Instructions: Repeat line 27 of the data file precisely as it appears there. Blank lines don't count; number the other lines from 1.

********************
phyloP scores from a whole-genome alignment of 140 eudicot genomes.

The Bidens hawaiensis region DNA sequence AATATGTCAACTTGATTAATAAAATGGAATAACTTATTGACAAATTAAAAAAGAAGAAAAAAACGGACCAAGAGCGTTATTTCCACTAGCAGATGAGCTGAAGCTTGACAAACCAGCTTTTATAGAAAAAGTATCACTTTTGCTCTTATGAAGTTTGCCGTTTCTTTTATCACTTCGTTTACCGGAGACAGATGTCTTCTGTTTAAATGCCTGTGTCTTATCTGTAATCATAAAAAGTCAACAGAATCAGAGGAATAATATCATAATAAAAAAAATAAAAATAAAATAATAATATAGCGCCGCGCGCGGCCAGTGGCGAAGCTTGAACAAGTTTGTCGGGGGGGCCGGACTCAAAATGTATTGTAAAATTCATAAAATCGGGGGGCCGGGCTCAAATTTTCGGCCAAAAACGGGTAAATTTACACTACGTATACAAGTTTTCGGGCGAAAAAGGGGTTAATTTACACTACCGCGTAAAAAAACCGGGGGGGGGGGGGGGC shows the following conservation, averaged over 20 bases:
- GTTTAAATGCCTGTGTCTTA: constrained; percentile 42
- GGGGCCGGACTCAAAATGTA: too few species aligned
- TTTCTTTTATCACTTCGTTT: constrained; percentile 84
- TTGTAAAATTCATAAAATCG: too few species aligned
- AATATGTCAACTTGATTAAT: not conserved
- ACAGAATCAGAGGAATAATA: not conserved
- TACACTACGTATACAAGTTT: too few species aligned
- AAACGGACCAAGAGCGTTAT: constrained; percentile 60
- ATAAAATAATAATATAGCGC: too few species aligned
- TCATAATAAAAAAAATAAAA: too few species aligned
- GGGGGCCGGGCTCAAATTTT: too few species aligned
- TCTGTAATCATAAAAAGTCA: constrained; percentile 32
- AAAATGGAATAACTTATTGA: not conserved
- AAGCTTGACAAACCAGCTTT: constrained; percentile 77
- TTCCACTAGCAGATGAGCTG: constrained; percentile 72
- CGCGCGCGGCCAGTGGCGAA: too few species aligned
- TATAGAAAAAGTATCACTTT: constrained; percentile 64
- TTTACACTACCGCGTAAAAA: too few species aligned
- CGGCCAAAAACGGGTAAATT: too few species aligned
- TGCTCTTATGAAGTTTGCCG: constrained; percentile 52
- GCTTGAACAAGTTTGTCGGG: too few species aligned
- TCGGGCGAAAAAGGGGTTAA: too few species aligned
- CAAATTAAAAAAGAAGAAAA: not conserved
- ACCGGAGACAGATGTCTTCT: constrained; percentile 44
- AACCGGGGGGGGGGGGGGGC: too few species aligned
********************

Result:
- AACCGGGGGGGGGGGGGGGC: too few species aligned